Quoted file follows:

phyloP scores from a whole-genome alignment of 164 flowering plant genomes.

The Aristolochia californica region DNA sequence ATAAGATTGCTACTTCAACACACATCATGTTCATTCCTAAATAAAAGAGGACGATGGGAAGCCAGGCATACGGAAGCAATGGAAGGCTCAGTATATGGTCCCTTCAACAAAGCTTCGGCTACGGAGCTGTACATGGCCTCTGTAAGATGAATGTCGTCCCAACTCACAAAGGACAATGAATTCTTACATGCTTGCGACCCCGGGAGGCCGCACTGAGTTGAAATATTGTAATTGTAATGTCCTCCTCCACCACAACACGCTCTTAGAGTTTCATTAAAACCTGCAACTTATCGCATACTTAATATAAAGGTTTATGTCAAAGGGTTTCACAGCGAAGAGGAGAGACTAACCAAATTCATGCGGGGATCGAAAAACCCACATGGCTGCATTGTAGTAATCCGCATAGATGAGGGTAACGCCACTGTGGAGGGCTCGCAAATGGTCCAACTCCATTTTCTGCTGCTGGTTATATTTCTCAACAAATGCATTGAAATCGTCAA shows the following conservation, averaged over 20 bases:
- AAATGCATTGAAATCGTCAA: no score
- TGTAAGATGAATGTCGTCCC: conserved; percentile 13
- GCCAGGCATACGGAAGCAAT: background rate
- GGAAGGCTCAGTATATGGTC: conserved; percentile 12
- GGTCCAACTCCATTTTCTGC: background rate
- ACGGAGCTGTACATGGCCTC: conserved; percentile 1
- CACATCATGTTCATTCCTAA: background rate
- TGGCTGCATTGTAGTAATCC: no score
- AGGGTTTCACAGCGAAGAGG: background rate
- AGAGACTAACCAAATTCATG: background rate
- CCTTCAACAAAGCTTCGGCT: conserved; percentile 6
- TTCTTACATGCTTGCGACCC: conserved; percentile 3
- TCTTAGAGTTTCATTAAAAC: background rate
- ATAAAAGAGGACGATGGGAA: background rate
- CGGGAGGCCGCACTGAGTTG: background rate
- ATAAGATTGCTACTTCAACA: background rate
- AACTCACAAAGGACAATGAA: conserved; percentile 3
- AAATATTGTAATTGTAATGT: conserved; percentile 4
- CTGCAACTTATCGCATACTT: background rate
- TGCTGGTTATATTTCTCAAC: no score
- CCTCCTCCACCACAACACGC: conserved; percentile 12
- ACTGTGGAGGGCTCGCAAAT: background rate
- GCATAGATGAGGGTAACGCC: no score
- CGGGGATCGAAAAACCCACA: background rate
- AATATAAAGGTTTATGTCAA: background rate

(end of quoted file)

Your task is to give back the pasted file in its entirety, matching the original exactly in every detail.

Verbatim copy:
phyloP scores from a whole-genome alignment of 164 flowering plant genomes.

The Aristolochia californica region DNA sequence ATAAGATTGCTACTTCAACACACATCATGTTCATTCCTAAATAAAAGAGGACGATGGGAAGCCAGGCATACGGAAGCAATGGAAGGCTCAGTATATGGTCCCTTCAACAAAGCTTCGGCTACGGAGCTGTACATGGCCTCTGTAAGATGAATGTCGTCCCAACTCACAAAGGACAATGAATTCTTACATGCTTGCGACCCCGGGAGGCCGCACTGAGTTGAAATATTGTAATTGTAATGTCCTCCTCCACCACAACACGCTCTTAGAGTTTCATTAAAACCTGCAACTTATCGCATACTTAATATAAAGGTTTATGTCAAAGGGTTTCACAGCGAAGAGGAGAGACTAACCAAATTCATGCGGGGATCGAAAAACCCACATGGCTGCATTGTAGTAATCCGCATAGATGAGGGTAACGCCACTGTGGAGGGCTCGCAAATGGTCCAACTCCATTTTCTGCTGCTGGTTATATTTCTCAACAAATGCATTGAAATCGTCAA shows the following conservation, averaged over 20 bases:
- AAATGCATTGAAATCGTCAA: no score
- TGTAAGATGAATGTCGTCCC: conserved; percentile 13
- GCCAGGCATACGGAAGCAAT: background rate
- GGAAGGCTCAGTATATGGTC: conserved; percentile 12
- GGTCCAACTCCATTTTCTGC: background rate
- ACGGAGCTGTACATGGCCTC: conserved; percentile 1
- CACATCATGTTCATTCCTAA: background rate
- TGGCTGCATTGTAGTAATCC: no score
- AGGGTTTCACAGCGAAGAGG: background rate
- AGAGACTAACCAAATTCATG: background rate
- CCTTCAACAAAGCTTCGGCT: conserved; percentile 6
- TTCTTACATGCTTGCGACCC: conserved; percentile 3
- TCTTAGAGTTTCATTAAAAC: background rate
- ATAAAAGAGGACGATGGGAA: background rate
- CGGGAGGCCGCACTGAGTTG: background rate
- ATAAGATTGCTACTTCAACA: background rate
- AACTCACAAAGGACAATGAA: conserved; percentile 3
- AAATATTGTAATTGTAATGT: conserved; percentile 4
- CTGCAACTTATCGCATACTT: background rate
- TGCTGGTTATATTTCTCAAC: no score
- CCTCCTCCACCACAACACGC: conserved; percentile 12
- ACTGTGGAGGGCTCGCAAAT: background rate
- GCATAGATGAGGGTAACGCC: no score
- CGGGGATCGAAAAACCCACA: background rate
- AATATAAAGGTTTATGTCAA: background rate